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Review: Netflix’s ‘tick, tick…BOOM!’ (dir. Lin-Manuel Miranda)

This ticking time bomb of a film is an entirely boundless, chaotic, and emotional love letter to the art of musical theatre. Andrew Garfield delivers a manic performance that is convincing and over-the-top without feeling overdone.

Starring Andrew Garfield, Alexandra Shipp, Robin de Jesús, Vanessa Hudgens, Joshua Henry, and MJ Rodriguez, Netflix’s tick, tick…BOOM! was directed by Lin-Manuel Miranda in his feature film directorial debut (you might know him by now from his other acclaimed work, Hamilton). Partially an adaptation of the musical tick, tick…BOOM! and partially a biography about its playwright Jonathan Larson (who later created Rent), this film follows a budding theater composer who is wrapping up what he thinks is the greatest musical of all time. Combine the pressure to finish his play with the exterior pressure from his relationships and society, and he’s at a real crossroads.

This ticking time bomb of a film is an entirely boundless, chaotic, and emotional love letter to the art of musical theater. Andrew Garfield delivers a manic performance that is convincing and over-the-top without feeling overdone.

It’s chaotic. It’s high-energy. It’s social commentary. It’s emotional. On paper, that seems like a lot. Because it is. But the way these elevated components work together is the magic of it all.

It all spins around an all too relatable premise — approaching a certain age and feeling like we haven’t accomplished enough as others that age. Offering a look into the less shiny side of show biz, you see that sometimes it’s small apartments and grimy startups where the real work begins.

I was a really big fan of how the styles and genres of music had such variety and never stuck to the same sound the whole way through. Some diehard Broadway critics might call that messy, but I see that as a big part of the appeal.

Andrew Garfield is so good here. He gives a manic performance that I feel only he could successfully pull off without feeling too overdone. The inner dialogue he has and the way that it’s intertwined into the songs made this play out so well. These lyrics act as a narration of his life while simultaneously being actual scenes from the workshops and the play itself. Also, the dude can really sing! Like, he’s not just “good enough” for the musical. He’s actually a good singer.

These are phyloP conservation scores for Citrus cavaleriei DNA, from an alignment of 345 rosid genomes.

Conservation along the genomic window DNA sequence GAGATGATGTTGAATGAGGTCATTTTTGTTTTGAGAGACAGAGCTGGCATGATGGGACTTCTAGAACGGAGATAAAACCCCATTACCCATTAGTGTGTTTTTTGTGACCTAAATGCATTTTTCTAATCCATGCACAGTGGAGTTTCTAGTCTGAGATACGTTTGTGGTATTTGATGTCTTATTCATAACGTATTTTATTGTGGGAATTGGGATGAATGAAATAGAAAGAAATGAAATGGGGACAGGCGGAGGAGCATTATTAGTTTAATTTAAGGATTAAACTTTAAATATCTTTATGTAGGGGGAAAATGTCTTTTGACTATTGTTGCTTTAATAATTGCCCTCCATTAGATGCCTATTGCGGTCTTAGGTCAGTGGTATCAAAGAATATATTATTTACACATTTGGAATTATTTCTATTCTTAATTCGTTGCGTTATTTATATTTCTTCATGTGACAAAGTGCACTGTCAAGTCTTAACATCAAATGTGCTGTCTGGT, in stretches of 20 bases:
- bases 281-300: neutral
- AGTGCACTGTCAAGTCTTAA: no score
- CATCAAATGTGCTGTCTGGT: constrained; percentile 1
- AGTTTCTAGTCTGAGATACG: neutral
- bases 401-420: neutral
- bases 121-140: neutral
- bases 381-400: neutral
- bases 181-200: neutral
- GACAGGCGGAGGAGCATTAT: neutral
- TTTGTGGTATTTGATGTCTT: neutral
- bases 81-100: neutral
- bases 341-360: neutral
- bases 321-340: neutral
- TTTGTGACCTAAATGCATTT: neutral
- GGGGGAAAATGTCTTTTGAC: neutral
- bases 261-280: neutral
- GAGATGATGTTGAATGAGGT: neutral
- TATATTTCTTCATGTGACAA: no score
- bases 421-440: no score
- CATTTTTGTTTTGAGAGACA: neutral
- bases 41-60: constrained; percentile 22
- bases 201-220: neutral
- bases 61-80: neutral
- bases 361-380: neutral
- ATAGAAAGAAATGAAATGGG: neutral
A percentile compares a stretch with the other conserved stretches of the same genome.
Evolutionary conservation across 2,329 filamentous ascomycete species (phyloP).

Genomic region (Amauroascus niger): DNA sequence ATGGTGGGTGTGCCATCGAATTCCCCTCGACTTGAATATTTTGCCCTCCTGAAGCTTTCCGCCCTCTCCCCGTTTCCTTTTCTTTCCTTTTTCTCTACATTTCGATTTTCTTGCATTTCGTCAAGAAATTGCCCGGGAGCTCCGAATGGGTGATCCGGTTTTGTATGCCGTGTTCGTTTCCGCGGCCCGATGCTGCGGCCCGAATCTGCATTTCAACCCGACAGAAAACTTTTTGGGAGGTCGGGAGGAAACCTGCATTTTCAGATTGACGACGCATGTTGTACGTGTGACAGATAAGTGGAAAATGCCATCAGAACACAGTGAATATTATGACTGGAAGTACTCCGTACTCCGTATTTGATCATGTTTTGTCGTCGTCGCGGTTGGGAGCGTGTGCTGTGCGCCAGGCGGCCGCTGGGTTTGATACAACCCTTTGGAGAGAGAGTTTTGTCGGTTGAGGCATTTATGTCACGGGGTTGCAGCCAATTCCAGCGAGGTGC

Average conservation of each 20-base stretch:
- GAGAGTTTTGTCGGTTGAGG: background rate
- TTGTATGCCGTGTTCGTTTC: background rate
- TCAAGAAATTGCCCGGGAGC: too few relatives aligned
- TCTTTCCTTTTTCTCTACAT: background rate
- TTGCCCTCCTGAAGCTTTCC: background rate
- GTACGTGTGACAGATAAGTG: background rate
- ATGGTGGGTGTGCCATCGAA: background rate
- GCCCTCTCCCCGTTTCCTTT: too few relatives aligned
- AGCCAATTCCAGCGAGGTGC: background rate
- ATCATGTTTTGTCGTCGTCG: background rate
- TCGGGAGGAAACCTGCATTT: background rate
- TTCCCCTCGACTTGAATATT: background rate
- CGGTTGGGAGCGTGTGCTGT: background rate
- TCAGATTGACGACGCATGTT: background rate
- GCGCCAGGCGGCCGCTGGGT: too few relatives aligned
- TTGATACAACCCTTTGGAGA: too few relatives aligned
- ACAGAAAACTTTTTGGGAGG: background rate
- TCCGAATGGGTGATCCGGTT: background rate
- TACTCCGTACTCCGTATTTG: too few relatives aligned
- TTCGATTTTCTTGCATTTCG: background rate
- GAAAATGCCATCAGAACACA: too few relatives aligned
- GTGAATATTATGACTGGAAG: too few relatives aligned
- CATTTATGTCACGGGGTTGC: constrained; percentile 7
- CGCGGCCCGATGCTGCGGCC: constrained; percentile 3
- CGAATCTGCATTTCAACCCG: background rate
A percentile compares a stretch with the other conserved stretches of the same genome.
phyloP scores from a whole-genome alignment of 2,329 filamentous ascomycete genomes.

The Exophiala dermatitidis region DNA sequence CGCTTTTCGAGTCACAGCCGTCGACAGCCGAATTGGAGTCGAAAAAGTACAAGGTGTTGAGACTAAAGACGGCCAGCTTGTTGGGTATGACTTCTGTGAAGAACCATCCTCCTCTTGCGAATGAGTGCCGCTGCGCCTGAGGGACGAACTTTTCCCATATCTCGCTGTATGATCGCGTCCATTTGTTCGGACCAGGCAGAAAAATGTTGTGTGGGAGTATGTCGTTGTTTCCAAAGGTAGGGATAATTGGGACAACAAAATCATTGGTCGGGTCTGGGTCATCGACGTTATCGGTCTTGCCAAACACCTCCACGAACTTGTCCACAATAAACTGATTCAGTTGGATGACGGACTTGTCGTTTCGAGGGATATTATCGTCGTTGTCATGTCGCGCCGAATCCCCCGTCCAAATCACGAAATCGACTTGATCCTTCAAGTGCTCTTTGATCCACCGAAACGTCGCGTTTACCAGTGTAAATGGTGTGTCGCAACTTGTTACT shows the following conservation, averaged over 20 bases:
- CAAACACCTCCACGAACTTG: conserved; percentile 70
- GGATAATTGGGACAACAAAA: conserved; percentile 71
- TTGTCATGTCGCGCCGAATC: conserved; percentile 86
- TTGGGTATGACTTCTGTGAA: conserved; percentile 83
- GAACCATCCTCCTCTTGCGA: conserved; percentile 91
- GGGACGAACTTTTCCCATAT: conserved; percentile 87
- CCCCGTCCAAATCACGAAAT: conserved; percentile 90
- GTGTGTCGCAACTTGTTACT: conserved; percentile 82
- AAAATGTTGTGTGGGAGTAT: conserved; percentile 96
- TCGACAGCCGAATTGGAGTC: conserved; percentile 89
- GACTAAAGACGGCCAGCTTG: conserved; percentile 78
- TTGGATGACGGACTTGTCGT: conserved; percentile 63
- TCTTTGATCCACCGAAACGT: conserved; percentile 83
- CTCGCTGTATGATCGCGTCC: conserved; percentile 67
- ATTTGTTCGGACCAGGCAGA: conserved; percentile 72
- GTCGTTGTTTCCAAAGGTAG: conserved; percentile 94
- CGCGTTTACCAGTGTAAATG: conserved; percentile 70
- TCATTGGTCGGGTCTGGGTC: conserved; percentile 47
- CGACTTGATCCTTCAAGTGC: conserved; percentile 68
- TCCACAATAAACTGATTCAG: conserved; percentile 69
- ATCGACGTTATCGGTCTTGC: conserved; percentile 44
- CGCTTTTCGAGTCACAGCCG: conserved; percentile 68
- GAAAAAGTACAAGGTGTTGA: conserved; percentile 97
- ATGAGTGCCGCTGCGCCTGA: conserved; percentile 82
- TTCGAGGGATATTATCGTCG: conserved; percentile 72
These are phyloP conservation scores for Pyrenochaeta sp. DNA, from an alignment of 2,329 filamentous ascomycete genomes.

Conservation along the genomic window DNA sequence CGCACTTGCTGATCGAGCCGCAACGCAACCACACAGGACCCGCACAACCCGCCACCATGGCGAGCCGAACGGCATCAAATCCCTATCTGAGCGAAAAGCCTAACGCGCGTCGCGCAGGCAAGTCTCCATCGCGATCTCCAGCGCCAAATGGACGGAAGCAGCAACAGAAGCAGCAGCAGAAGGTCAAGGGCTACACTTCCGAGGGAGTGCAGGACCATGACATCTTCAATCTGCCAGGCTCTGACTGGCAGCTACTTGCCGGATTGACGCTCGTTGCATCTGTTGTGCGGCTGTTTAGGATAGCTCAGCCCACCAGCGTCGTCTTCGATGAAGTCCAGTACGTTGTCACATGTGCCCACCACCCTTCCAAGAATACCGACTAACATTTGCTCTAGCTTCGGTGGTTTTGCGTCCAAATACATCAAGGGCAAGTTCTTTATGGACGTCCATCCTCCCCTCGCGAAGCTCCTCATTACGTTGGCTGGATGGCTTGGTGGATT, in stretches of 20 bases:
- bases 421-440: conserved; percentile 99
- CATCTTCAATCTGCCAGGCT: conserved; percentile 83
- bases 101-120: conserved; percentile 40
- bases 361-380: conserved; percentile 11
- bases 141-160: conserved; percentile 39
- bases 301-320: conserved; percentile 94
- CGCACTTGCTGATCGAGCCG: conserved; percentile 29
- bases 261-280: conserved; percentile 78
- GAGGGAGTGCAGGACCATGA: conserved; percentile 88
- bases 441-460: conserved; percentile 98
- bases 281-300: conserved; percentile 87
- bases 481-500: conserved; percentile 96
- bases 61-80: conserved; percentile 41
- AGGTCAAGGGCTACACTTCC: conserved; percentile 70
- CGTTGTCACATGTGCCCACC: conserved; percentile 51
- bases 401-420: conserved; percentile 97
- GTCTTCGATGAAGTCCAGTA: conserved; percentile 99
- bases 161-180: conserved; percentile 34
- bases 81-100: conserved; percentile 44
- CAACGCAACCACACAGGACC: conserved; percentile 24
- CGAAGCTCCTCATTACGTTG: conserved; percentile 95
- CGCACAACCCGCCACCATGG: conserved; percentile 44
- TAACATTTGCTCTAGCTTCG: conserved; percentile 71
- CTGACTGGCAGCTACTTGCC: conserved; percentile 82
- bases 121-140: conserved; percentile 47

Garfield is so convincing in this role that you really get lost in his performance. For a minute there I really thought he was trying to write the music and going through the struggles his character was, and that’s always a good sign of an acting performance.

As if this film wasn’t doing enough to up the chaos, there are also moments where Garfield’s character ends up breaking the fourth wall.

Alexandra Shipp is proving her versatility as an actress, and she brings her all to this performance. She’s dancing, she’s crying, there’s heartbreak, there’s love… her character goes through it all, and she’s giving it her all.

Robin de Jesús starts out like the funny roommate who makes the smart aleck comments, but we come to find that he is so much more layered than that. His performance and his character really surprised me, and I think his character had one of the more interesting storylines of the film.

Vanessa Hudgens feels criminally underutilized. With such a strong musical background, I would think she would have been more prominently featured, but she often feels forgotten, and that’s unfortunate. Her vocals are incredible, and I am just sitting here wondering what happened to her music career? Come on, Vanessa, at least drop us a single or something.

MJ Rodriguez really made a huge name for herself with Pose, so it’s great to see her bringing her sense of charm and quick wit to other projects. Joshua Henry’s voice is something special. I can’t wait to hear him sing more in the future. 

In a movie that feels like its characters are about to run up the walls (oh wait, they do), the plot feels grounded, honest, and relatable. While there’s a very specific narrative being played out here, it’s something that a lot of us can connect with on some level. It could have some real appeal with audiences that don’t even have a super strong connection to musical theater. 

I’m not making a blanket statement here, but some musicals use the music as a crutch for a lackluster plot, and the storyline suffers while the songs are spectacular. This is a rare instance where I felt emotionally invested in the characters, their lives, their hopes, and their dreams, but it also had incredible songs that fit into the context of the film, and I’ll listen to again later on Apple Music. 

I really like how the flashback sequences are woven in because they are just enough to touch on the past without distracting from the present. Visually, the 4:3 aspect ratio and the “vintage film” effect adds a nice touch to the looks of the footage, as well.

This is a sensational story that some people will feel an extremely strong connection to, and it gives us yet another incredible from Andrew Garfield backed by an incredibly talented supporting cast.

tick, tick…BOOM! premieres on Netflix this Friday, November 19.

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